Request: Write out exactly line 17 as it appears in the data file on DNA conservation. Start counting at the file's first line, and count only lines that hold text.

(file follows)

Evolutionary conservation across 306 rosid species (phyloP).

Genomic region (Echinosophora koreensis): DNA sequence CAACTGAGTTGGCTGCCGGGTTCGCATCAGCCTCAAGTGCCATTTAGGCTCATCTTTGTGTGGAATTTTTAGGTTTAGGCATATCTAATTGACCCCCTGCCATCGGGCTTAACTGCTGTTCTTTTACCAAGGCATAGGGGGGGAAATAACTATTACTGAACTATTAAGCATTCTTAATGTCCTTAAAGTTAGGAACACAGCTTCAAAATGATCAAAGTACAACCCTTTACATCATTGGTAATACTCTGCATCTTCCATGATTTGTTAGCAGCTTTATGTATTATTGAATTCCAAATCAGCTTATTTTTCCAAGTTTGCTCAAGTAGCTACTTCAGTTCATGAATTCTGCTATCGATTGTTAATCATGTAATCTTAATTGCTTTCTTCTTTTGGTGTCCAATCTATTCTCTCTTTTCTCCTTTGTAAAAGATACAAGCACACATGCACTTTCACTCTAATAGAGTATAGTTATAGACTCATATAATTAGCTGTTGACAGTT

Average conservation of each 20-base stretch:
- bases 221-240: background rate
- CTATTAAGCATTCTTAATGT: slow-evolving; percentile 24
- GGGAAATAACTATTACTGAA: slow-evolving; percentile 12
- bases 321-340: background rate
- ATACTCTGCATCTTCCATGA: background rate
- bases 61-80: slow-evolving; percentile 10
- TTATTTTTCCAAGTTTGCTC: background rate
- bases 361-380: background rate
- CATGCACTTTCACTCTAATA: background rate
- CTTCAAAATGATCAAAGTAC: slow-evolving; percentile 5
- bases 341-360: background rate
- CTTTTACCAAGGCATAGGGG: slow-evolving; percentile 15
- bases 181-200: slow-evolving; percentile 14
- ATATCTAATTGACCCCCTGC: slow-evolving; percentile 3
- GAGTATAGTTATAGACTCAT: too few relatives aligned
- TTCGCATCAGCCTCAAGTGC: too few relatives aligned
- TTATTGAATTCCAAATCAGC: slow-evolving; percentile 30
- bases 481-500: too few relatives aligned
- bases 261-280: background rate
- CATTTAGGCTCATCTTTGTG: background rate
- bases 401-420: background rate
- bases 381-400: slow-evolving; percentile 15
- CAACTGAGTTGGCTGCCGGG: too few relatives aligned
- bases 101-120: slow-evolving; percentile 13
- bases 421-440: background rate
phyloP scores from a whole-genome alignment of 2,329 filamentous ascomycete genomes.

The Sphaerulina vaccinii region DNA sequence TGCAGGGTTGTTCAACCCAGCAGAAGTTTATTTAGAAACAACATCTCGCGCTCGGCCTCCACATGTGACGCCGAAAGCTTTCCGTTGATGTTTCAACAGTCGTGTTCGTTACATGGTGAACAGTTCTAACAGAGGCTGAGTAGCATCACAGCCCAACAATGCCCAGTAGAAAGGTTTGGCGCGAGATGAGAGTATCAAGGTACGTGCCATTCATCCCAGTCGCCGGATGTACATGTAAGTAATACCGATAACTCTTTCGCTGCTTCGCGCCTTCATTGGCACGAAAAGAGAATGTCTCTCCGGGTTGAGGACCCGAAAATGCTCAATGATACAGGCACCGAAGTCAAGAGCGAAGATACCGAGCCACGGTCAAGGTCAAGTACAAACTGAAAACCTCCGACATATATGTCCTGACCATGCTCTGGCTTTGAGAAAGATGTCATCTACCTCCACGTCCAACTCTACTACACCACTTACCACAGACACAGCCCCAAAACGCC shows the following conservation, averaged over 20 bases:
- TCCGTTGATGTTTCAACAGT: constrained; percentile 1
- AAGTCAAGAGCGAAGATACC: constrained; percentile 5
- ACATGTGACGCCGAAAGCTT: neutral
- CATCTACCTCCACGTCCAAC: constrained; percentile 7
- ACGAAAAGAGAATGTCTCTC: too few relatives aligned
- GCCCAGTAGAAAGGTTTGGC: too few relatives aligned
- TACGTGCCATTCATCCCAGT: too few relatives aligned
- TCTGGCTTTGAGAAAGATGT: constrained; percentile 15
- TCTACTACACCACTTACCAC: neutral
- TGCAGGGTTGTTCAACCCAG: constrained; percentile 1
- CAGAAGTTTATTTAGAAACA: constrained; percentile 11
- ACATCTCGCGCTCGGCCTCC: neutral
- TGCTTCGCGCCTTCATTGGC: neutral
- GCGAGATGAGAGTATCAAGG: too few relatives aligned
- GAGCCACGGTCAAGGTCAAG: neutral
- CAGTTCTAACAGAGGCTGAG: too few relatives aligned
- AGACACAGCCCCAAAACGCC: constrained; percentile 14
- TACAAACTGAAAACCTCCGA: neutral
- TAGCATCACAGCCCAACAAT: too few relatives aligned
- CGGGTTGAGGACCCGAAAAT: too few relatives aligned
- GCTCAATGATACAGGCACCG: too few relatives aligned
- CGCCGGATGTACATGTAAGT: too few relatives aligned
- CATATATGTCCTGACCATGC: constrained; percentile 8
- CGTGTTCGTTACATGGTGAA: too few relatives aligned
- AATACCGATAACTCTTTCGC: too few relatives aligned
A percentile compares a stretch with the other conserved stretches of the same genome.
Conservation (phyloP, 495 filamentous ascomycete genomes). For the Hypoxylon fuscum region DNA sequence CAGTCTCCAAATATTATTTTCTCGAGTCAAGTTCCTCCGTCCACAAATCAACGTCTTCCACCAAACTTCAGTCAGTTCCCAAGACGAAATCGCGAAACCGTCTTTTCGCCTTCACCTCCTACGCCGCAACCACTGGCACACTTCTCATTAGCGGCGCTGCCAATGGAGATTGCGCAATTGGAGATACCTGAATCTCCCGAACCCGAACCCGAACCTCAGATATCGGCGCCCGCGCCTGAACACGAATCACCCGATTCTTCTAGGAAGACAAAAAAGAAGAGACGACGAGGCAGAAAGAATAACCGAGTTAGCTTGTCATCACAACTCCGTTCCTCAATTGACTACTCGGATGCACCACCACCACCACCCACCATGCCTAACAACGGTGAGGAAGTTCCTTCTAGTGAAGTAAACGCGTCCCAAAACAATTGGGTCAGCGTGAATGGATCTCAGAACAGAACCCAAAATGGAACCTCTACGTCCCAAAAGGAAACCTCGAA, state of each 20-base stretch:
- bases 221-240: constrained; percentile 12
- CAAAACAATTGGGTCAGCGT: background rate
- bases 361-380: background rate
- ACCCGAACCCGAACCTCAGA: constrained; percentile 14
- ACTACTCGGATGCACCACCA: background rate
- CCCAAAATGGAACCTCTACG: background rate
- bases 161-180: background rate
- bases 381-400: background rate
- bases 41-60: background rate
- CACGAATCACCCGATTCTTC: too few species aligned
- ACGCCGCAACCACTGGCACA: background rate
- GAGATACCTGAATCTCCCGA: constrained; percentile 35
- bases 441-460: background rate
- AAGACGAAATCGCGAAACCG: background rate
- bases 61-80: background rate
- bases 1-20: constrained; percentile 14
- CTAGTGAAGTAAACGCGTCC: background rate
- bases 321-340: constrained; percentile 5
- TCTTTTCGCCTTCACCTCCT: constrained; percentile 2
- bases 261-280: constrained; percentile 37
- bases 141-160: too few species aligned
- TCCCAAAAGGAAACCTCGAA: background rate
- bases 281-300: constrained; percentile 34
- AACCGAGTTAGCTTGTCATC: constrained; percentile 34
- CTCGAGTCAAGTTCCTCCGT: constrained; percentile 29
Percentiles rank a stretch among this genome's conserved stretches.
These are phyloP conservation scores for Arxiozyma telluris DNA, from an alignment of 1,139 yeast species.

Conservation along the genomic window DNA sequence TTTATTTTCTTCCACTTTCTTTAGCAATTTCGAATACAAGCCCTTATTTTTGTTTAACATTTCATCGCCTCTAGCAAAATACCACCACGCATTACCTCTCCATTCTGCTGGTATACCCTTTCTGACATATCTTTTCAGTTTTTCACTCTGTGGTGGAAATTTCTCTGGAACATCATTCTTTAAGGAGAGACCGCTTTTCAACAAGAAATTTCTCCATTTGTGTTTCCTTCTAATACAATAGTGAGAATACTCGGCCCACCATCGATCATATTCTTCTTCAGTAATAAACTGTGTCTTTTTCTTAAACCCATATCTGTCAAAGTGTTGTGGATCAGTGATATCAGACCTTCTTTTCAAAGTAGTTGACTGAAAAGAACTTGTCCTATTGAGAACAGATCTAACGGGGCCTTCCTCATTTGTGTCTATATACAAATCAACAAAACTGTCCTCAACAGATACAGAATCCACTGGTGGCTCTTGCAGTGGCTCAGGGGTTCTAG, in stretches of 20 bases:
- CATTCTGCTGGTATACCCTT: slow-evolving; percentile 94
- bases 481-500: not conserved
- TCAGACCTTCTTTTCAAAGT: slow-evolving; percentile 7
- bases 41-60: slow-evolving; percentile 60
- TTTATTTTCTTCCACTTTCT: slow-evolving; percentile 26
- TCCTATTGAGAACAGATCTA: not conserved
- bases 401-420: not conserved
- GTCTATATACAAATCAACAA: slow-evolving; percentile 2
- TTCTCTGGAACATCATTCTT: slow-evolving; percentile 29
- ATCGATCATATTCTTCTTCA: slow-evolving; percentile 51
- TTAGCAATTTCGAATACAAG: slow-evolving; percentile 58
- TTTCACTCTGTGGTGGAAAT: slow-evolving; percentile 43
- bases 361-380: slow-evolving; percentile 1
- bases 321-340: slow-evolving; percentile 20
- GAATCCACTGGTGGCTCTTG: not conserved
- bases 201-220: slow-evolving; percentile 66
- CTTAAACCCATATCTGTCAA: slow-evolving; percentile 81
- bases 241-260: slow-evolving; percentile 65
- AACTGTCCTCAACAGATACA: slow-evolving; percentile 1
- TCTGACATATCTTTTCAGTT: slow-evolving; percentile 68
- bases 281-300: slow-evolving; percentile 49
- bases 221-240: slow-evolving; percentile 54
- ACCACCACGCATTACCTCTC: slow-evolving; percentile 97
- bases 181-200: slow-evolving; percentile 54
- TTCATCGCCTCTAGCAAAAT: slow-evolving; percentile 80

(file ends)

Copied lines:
- ATATCTAATTGACCCCCTGC: slow-evolving; percentile 3